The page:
Also noteworthy: Jesus is not shown as perfectly omniscient here. He sees glimpses of His future—often dire visions of his torture and death. But while He knows that His fate is for the glory of His Father, He doesn’t seem to know precisely how the story will unfold. And so when Jesus sees that Peter will deny Him three times, we see that pain of denial ever more keenly.
Pilate’s wife falls out of bed with a bad dream, showing her bare shoulders. Jesus saves a woman from stoning: The film does not say so, but those familiar with the source material know that she’s accused of sexual sin.
Son of God is not nearly so graphic as The Passion of the Christ. But neither is the horror of crucifixion whitewashed. We see visceral, often painful depictions of Jesus’ suffering and death. He is brutally and bloodily whipped at Pilate’s request. His bare torso reveals the deep, red and furious lash marks. Soldiers press the cruel crown of thorns onto his head. His walk to Golgotha is a painful one, falling three times and speaking with a mouth full of blood. His hands and feet are nailed to the cross, and we hear Him scream as the camera flinches away from the hammer’s impact. Blood runs from his wounds and covers much of his body.
Still, colleague and Plugged In director Bob Waliszewski says of this violence’s context, “There’s a huge difference between a film that shows brutality and wants the viewers to think it’s cool, and a film that wants us to weep, and maybe even fall to our knees.”
Elsewhere, Romans overturn a cart, crushing a young boy. (We see his body.) People are chased and beaten and dragged by soldiers, and in one scene we see a man (in shadowy silhouette) stabbed in the gut. When the sword is withdrawn, spatters of blood fly out of the body. Later we see the bodies of dozens of dead Jews, killed in a melee.
Pilate fights with a sword-wielding sparring partner, slicing his chest. (We see the superficial-but-bloody wound.) Judas hangs himself. (His feet jerk as the noose tightens.) Others are crucified: One man appears to have some horrific damage done to his eye. The murderer Barabbas bears grotesque scars on his face. An earthquake shakes people and dislodges debris. A violent storm worries the disciples, and one sinks into the briny deep for a moment. We hear that most of them are eventually killed for their faith.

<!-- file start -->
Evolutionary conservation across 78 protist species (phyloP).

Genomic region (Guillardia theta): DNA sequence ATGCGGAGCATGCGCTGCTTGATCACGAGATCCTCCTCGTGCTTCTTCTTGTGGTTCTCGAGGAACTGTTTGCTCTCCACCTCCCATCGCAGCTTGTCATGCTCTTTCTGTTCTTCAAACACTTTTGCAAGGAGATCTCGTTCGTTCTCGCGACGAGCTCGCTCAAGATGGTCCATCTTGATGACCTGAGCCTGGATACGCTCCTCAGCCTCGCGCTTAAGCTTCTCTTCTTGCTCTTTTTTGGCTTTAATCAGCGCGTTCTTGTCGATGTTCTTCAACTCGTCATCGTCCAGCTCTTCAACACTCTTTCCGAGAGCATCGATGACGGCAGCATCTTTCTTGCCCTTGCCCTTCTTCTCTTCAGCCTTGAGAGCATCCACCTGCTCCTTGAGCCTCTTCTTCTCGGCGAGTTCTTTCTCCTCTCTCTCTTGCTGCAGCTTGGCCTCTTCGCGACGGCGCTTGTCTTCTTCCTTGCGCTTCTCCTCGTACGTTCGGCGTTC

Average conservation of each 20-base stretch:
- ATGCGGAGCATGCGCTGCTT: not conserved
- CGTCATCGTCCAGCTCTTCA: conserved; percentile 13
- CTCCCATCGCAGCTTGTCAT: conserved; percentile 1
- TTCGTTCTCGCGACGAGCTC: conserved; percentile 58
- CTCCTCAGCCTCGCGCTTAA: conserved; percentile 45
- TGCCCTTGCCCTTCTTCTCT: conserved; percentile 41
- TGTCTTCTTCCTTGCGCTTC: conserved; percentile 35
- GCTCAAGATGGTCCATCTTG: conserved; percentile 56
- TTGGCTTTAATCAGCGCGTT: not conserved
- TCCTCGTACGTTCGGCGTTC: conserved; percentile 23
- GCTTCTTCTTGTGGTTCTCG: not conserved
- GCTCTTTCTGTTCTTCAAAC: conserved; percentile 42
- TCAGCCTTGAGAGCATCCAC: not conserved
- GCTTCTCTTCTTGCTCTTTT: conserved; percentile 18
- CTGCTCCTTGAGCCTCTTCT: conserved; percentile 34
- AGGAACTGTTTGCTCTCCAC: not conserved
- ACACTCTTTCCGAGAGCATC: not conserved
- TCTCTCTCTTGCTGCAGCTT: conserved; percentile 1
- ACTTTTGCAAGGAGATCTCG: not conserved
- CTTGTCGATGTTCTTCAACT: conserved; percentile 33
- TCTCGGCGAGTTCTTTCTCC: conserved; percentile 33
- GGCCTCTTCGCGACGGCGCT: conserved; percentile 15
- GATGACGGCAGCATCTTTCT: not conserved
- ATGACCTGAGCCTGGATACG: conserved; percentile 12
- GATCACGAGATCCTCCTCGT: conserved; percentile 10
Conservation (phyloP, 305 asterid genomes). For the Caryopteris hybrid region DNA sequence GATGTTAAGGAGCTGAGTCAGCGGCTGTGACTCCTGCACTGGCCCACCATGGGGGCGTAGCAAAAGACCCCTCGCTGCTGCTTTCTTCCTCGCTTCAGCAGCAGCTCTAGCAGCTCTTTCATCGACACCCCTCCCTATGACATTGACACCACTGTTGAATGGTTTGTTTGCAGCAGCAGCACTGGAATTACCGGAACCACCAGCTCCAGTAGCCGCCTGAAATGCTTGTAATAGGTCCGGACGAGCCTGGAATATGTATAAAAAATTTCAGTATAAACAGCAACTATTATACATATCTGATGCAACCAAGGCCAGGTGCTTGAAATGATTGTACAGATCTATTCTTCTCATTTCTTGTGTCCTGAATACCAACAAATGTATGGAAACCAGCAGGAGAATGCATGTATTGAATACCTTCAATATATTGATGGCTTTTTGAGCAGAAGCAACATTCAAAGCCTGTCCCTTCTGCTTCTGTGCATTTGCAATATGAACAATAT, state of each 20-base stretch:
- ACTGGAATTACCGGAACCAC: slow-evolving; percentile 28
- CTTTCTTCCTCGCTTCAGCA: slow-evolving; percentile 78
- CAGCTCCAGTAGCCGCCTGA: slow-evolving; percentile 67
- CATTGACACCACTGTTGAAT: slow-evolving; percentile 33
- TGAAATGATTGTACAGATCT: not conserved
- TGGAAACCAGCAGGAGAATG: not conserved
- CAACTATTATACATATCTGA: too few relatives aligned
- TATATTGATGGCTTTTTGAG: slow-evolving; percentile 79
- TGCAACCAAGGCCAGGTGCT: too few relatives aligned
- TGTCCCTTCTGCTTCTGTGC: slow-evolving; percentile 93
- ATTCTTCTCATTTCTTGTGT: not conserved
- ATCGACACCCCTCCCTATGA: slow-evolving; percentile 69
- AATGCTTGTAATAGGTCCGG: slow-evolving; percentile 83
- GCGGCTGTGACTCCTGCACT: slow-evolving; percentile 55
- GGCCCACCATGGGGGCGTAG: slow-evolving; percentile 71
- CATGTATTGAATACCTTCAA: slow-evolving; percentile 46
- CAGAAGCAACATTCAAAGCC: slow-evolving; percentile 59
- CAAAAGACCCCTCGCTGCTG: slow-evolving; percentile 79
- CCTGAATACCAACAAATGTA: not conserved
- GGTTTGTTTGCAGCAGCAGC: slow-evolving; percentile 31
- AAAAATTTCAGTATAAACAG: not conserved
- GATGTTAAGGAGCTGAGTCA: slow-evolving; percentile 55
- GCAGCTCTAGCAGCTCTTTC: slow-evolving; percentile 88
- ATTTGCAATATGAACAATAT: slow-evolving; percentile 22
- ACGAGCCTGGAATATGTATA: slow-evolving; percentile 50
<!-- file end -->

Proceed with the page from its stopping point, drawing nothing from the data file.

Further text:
A lamb’s throat is cut.
Jesus and His disciples drink wine during the Last Supper and the first communion.
Son of God is more than a movie: It is a movement.
According to The Hollywood Reporter, more than a half-million tickets were sold before the film even began its theatrical run. Relief ministry Compassion International bought 225,000. Liberty University, the Lynchburg, Va., college founded by Jerry Falwell, bought out an entire Cineplex near its campus. Churches are buying up blocks and encouraging members to go. Individuals are grabbing tickets to give to unbelieving friends or strangers. And they’re even buying them just to show Hollywood that there’s an audience for quality movies of faith.
So what is it, exactly, that happens when all those people represented by all those tickets actually see this film? (And then perhaps see it again on video at home?) Well, each time we crack open the Bible and re-read a verse or chapter, we chance discovering something we’ve never noticed before. Some passages have been the source of a million different pastoral messages, and each lesson teases out something new, something special. Truly, the story of Jesus is the richest, most challenging, most awe-inspiring story of them all. And when we sit at the foot of the cross in an unfamiliar setting—a movie theater, a family room with a wide-screen television—the revelations we revel in can be powerful.
As I personally watched, yes, reviewing the movie for Plugged In, but also sinking into it for myself, I was struck in a way I’ve never been before by the suffering—of Christ, but also of those around Him. I saw them see their hope, their future and the man they’ve learned to love more than anything be literally tortured to death.
I’m impacted by the imperfect humanity of the disciples, and how when they’re at their most imperfect they resemble me. I’ve been Thomas, doubting. Peter, denying. Judas, betraying through sin and selfishness. And I am John—beloved of God in spite of it all.
It’s hard to watch the story of Jesus and not be moved in some way. I heard many moviegoers sniffle during the hard-to-watch crucifixion sequence, and a few gasps when our Lord rises again—despite the fact that it surely came as no great surprise.
The story has been told so many times, as I’ve said. But even if we’ve heard it a thousand times before, it doesn’t get old. It resurrects itself in each retelling.
Paul Asay has been part of the Plugged In staff since 2007, watching and reviewing roughly 15 quintillion movies and television shows. He’s written for a number of other publications, too, including Time, The Washington Post and Christianity Today. The author of several books, Paul loves to find spirituality in unexpected places, including popular entertainment, and he loves all things superhero. His vices include James Bond films, Mountain Dew and terrible B-grade movies. He’s married, has two children and a neurotic dog, runs marathons on occasion and hopes to someday own his own tuxedo. Feel free to follow him on Twitter @AsayPaul.